Take Your Photography to the Next Level
From the Inspiration to the Image, By George Barr
|Value for money||8/10|
|Did it do what it said on the box?||8/10|
A Great Inspiration For When You're Stuck or Frustrated
This is an unusual book, being almost as much about the psychology of photography as its craft. There are better books about technique, but none I know better lead the reader to analyse his or her successes, failures and way forwards in photography. If you feel stuck or frustrated, unable to improve, or have ever thought "I can’t photograph anything here" then this may be just the book for you.
In the introduction, Barr suggests you shouldn’t read the book if you can’t relate to his images, but that’s wrong. If your photographic interests are sweeping landscapes, stunning action or unambiguous portraits then you may well be puzzled by the images, as Barr focuses strongly on abstract details, usually of faded industrial objects. However, rejecting the book on that basis would cause a great many readers to unjustly ignore this work.
After an introductory chapter in which Barr analyses some of his own work in detail, the core of the book focuses on success and failure in photography: what photographs well; how photographs, and photographers, may succeed or fail; and what to do if you are dissatisfied with your ability to find images, capture and render them, or present them to others.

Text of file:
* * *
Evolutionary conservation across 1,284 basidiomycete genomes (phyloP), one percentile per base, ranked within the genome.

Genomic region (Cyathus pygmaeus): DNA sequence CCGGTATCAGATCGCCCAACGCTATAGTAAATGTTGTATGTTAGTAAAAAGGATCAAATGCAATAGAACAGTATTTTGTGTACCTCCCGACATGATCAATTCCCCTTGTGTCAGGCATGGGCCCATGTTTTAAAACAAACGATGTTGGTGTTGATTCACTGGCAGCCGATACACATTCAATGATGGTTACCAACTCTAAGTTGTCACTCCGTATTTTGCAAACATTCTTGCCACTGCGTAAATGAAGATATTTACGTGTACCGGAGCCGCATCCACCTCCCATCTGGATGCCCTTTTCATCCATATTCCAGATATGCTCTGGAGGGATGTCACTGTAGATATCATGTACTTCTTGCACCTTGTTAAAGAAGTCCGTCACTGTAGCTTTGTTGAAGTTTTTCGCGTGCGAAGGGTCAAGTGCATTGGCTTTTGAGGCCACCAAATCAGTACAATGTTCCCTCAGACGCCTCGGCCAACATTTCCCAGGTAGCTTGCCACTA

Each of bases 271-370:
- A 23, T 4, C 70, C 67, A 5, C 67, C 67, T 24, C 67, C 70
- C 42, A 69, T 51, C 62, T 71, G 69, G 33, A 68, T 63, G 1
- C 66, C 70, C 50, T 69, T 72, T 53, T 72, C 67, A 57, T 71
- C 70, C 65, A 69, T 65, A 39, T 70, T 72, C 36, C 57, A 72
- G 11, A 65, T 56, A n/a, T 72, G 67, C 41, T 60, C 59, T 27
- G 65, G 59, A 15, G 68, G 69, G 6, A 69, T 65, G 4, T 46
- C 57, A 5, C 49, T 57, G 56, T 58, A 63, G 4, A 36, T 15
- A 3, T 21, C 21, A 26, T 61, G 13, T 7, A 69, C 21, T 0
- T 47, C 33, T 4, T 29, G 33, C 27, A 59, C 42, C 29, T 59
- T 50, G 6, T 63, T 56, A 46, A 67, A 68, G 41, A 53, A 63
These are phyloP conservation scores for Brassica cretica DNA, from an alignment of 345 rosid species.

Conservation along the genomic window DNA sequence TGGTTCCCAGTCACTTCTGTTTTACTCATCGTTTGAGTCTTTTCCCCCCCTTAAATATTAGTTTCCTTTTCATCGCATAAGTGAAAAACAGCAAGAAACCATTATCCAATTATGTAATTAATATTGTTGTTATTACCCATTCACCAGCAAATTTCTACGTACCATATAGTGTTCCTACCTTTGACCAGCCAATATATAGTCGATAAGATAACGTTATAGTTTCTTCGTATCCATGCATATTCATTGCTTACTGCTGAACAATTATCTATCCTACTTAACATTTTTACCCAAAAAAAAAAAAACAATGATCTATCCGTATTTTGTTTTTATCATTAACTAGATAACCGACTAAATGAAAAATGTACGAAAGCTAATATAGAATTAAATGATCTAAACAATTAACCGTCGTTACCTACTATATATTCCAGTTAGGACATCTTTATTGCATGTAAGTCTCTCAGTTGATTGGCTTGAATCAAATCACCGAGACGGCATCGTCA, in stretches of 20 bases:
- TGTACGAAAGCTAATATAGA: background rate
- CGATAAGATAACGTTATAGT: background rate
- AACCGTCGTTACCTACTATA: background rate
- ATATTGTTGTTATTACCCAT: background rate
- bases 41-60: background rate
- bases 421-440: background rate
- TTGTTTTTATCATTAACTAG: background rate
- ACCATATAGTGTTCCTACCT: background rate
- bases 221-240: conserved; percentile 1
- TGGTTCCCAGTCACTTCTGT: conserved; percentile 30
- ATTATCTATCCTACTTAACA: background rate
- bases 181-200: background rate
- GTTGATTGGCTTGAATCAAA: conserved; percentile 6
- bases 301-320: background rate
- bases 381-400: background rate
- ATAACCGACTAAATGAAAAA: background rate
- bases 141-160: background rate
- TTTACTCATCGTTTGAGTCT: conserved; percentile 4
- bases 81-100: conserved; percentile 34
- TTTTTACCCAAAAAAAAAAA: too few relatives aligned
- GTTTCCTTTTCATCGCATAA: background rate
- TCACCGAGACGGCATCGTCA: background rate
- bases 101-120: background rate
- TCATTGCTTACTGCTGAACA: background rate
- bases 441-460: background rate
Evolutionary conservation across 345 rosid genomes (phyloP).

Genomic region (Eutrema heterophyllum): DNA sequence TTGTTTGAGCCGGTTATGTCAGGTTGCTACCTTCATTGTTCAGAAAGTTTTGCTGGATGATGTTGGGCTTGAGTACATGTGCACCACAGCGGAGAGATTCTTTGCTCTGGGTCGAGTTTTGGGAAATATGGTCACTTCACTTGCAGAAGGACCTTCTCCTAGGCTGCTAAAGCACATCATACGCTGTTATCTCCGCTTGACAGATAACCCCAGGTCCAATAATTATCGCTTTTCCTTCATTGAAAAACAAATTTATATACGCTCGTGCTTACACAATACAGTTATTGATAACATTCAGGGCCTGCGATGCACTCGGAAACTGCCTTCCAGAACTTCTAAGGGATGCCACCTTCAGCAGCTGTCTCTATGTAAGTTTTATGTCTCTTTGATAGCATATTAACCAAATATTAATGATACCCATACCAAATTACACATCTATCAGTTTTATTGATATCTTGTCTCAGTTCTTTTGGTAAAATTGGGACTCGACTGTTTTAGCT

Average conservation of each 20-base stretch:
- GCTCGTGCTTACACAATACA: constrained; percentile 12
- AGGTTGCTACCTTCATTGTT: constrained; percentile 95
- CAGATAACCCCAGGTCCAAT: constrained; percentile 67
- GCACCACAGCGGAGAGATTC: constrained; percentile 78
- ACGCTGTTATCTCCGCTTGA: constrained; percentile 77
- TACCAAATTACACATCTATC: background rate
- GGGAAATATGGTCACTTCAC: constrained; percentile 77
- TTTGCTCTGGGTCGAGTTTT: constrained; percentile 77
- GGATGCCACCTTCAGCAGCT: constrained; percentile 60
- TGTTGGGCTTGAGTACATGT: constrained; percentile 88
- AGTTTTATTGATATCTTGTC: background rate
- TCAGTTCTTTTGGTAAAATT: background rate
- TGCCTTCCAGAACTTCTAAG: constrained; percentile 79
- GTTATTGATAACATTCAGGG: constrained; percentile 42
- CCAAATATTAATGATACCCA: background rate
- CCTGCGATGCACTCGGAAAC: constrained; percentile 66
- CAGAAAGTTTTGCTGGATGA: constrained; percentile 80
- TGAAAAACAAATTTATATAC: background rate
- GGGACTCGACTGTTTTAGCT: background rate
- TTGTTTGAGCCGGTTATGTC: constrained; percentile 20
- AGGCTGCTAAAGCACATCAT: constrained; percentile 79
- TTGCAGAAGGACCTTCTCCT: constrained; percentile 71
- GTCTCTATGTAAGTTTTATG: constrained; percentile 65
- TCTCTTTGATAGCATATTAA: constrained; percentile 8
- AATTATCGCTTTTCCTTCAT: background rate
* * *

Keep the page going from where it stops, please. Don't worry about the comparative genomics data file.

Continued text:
Where this book really scores is in the numerous "how to" bullet lists, of things to do and processes to follow in order to both find an image, and then ensure you have the best possible composition of it.
George Barr is obviously, as a project manager once described herself to me, a "very listy sort of person". Sometimes this works very well, but at other times it feels a little like things are being analysed past the point of usefulness.
In the final chapter Barr presents a pair of five-level capability models, of the form much loved by management methodologists, against which a photographer’s technical skill and artistic achievement can be measured. After guides to assessing one’s level, there are then suggested steps to progress between levels, encapsulating the book’s earlier advice. This has to be the most scientific way to present "taking your art to the next level", but it works well.
The book is not perfect. In particular some sections where Barr analyses individual images are poorly laid out, with the discussion two pages or more adrift from the relevant photos. In the middle of the book the analytical approach gets taken to an extreme, listing multiple variants of corner and frame structure, and I confess to hurrying through this.
Ultimately, however, such criticisms are relatively minor, if you focus on the book’s core strengths. I would heartily recommend this book to any photographer seeking inspiration for those times, which we all experience, when photography becomes difficult, disappointing or frustrating. Plus, of course, anyone wanting to move up to the next level.